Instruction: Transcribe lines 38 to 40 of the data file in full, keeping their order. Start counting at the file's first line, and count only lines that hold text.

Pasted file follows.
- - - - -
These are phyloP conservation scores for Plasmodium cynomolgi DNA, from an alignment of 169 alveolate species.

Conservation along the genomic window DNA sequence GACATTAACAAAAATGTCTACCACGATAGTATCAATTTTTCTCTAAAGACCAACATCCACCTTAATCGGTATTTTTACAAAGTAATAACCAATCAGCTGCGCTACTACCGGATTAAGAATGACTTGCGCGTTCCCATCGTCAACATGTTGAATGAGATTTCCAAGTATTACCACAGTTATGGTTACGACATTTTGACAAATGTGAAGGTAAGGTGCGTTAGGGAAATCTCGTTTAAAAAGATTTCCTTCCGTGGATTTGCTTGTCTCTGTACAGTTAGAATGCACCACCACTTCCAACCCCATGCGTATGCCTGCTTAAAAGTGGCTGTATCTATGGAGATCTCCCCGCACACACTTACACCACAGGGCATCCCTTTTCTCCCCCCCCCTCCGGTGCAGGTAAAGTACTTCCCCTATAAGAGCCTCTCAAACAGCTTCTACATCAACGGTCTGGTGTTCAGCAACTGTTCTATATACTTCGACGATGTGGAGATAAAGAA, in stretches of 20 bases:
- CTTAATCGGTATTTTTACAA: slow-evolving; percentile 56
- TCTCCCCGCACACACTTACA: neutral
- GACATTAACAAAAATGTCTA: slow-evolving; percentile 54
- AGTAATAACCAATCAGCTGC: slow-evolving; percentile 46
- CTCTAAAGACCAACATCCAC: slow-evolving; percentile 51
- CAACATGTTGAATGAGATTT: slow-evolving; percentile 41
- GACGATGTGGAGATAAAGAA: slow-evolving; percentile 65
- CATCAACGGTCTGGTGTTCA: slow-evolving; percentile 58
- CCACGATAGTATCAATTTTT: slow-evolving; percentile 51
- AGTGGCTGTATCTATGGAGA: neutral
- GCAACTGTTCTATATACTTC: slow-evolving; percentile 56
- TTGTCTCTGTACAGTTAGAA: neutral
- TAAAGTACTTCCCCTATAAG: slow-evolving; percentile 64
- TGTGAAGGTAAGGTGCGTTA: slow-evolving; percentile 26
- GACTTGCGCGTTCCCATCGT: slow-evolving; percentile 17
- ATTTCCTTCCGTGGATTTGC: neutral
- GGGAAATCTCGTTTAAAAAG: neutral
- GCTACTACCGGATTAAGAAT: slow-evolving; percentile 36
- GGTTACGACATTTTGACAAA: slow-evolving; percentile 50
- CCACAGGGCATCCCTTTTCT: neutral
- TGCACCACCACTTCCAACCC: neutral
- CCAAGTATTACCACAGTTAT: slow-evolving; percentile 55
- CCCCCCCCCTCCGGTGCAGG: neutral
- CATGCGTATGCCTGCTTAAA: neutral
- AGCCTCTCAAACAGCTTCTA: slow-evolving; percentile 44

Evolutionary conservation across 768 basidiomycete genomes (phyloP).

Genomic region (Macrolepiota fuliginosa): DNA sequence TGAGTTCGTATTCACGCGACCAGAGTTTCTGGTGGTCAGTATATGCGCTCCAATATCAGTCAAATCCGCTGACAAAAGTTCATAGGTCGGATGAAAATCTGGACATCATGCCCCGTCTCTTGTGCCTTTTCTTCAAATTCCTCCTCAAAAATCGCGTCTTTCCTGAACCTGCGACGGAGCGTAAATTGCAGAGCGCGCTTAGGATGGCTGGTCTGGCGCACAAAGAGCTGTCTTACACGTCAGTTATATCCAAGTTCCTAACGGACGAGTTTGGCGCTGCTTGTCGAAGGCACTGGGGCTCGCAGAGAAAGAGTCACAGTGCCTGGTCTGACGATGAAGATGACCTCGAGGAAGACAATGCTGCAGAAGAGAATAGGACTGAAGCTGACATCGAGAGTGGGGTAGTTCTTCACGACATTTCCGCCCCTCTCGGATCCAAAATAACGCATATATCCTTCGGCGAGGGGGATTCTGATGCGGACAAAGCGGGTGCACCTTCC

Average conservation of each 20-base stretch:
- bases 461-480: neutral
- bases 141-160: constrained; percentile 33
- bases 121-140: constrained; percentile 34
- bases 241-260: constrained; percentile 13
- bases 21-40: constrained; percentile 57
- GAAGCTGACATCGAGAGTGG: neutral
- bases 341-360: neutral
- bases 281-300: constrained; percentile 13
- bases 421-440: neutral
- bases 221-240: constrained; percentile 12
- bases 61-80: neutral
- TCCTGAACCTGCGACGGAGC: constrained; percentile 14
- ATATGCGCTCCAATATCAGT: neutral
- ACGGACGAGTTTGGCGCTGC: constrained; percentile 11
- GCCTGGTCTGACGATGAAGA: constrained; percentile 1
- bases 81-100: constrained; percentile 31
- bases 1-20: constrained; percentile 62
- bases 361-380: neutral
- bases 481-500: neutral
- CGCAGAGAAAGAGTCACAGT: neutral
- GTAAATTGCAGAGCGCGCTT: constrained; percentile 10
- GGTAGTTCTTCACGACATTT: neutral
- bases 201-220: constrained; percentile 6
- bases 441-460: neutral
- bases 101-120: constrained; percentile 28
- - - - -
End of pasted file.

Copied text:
- bases 281-300: constrained; percentile 13
- bases 421-440: neutral
- bases 221-240: constrained; percentile 12